45 is the New 50: Colon Cancer Screenings Now Recommended Earlier
Are you 45 or older? Now is the ideal time to have a conversation with your healthcare provider about colorectal cancer screening. While most colon cancers are diagnosed over age 50, the incidence of colon cancer diagnosed under age 50 has increased. The American Cancer Society came out with new guidelines recommending colon cancer screening for people at average risk beginning at age 45. Average risk means you do not have a family history of colon cancer or other risk factors as listed below.
When are You at an Increased Risk for Colon Cancer?
- You have a first-degree relative (mother, father, sibling, or child) with colon cancer.
- There is a second-degree relative (grandparent, uncle, aunt) diagnosed with colon cancer before age 50.
- You have a personal history of inflammatory bowel disease, such as ulcerative colitis or Crohn’s disease.
- You are at high risk if you have a hereditary risk for colon cancer, such as Lynch Syndrome.
Regardless of your risk level, you should discuss colon cancer screening with your physician. If you are at increased or high risk, you should talk with your healthcare provider. You can also talk with an expert in hereditary cancers. They can tell you when you should begin screening and how often you should screen.
Most Common way to Screen and Prevent Colon Cancer
The most common method of screening and prevention is still colonoscopy. This is a good type of screening for most anyone, but it is necessary for those considered at increased risk based on family history, inflammatory bowel disease or hereditary predisposition to colon cancer.
During a colonoscopy, you are sedated while your physician passes a camera through the anus. It goes up into the colon to look for all kinds polyps — particularly a more dangerous polyp called an adenoma. These can turn into colon cancer when not removed. If found, the physician will remove the polyps during your colonoscopy.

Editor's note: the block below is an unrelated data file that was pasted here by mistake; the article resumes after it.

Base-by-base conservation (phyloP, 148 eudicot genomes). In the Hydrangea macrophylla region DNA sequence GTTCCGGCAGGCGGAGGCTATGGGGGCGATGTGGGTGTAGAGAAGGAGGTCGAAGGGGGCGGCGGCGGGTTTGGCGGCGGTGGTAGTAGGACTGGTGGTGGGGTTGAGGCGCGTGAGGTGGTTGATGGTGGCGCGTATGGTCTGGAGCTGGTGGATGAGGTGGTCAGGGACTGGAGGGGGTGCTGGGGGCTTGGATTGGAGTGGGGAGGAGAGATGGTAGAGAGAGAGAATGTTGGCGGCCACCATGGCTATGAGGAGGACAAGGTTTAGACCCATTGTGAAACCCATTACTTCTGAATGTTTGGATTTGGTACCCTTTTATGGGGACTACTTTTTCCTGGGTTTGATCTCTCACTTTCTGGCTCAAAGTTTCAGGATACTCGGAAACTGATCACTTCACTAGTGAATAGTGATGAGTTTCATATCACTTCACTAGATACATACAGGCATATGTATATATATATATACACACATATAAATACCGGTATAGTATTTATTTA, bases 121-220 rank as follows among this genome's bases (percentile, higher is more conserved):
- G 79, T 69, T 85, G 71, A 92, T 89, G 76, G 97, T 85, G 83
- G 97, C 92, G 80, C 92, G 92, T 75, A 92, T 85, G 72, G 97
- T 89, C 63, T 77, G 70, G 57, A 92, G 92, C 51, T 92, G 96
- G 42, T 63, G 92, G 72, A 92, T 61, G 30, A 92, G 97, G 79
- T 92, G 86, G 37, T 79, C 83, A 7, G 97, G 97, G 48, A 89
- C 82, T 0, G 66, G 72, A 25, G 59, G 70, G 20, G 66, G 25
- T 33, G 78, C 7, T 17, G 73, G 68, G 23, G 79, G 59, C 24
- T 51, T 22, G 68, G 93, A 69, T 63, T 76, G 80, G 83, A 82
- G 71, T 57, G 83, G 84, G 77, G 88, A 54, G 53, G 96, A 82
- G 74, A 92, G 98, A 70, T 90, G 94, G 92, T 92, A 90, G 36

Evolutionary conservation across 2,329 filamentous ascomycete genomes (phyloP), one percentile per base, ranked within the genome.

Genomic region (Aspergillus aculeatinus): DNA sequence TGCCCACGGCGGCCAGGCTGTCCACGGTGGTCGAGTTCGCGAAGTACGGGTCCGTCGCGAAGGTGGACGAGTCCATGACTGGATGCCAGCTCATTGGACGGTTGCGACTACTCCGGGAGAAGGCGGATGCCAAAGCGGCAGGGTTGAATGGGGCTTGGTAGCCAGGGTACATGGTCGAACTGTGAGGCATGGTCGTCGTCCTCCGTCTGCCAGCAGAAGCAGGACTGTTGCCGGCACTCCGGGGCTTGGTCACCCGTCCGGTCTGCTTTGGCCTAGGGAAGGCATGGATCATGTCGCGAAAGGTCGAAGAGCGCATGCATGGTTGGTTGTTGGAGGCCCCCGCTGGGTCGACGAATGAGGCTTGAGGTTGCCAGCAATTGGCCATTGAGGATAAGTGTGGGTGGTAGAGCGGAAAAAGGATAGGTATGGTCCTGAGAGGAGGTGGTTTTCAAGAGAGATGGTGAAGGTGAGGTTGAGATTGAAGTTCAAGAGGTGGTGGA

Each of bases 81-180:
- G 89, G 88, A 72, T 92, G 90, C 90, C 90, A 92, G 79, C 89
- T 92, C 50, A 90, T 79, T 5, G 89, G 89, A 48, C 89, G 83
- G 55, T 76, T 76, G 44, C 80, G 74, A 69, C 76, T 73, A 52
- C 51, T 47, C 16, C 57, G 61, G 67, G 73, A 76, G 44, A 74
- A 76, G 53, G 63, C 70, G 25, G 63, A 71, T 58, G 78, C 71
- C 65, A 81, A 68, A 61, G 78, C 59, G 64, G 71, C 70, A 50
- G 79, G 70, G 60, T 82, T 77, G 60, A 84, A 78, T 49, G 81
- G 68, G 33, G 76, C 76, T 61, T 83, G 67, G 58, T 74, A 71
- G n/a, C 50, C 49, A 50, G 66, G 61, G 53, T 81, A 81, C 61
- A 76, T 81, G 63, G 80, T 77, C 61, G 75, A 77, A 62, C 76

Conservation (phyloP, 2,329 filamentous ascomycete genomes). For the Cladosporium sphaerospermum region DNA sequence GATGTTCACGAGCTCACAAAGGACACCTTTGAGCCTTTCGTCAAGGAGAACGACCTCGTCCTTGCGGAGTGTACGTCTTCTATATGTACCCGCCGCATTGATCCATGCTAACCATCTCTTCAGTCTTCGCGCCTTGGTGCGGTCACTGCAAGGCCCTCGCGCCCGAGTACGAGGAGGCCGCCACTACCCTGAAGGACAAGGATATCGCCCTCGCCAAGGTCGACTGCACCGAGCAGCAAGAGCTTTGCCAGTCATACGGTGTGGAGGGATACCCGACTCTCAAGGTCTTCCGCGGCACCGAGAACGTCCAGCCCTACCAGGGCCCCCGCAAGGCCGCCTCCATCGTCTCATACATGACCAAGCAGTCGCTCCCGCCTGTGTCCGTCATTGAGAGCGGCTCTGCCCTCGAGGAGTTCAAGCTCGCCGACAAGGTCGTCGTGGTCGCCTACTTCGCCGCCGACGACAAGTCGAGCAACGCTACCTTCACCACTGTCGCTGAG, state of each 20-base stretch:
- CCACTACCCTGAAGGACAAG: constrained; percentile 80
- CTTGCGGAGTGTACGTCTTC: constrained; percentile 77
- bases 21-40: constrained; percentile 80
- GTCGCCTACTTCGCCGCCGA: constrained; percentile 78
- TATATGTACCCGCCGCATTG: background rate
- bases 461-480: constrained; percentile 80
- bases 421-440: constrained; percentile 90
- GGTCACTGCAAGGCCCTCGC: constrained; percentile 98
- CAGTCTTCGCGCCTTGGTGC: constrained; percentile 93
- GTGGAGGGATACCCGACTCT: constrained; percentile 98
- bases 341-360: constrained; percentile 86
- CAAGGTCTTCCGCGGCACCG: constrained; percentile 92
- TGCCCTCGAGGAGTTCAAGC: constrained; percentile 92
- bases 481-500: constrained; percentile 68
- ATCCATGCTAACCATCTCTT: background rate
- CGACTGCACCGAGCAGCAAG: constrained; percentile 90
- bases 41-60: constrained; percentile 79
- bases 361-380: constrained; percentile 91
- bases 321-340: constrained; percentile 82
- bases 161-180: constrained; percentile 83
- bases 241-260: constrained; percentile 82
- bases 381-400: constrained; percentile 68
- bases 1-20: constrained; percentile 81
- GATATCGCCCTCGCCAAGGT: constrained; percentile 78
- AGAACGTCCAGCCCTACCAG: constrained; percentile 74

Getting a colonoscopy is considered a preventative measure. It typically takes an adenoma 10-15 years to turn into colorectal cancer, so regular colonoscopies ensure adenomas are removed and thus greatly reduce the likelihood of them turning into cancer.
You may be thinking, “What about that colonoscopy prep?” Speaking from what other people tell me, the prep has gotten better and easier to take.
If you do not want to have a colonoscopy or can’t have one for medical reasons, there other ways for screening. With different types of stool-based tests, a sample of your bowel movement is put onto a card and tested for evidence that might suggest a colon cancer. These tests must be done more often than a colonoscopy, but they are an option. A couple of other methods involve visualizing the inside of the colon (virtual colonoscopy) or at least part of the colon (sigmoidoscopy).
What will Reduce my Risk?
Your most important step is having a conversation with your healthcare provider to decide what the best method of screening is for you. Based on your risk, what guidelines recommend, your provider’s advice and your preference for colon cancer screening.
You can take action now to reduce your risk for colon cancer by:
- Getting to and maintaining an ideal body weight
- Exercising regularly
- Monitoring your diet, eating plenty of fruits and vegetables, lean cuts of meat such as chicken and fish, and limiting processed and red meats
- Using alcohol in moderation
- Quitting smoking, or better yet, never starting
During Colon Cancer Awareness Month in March, CHI Health Good Samaritan will collaborate with area hospitals to provide colorectal screenings with home-based fecal occult blood test (FOBT) kits from March 18th to 29th, 2019. To request a kit, please call (308) 865-7884 or (800) 658-5169.
Marilyn Kile, MSN, APRN-NP, ANP-BC, AOCNP is a Nurse Practitioner at CHI Health Good Samaritan and works with the Cancer Care team.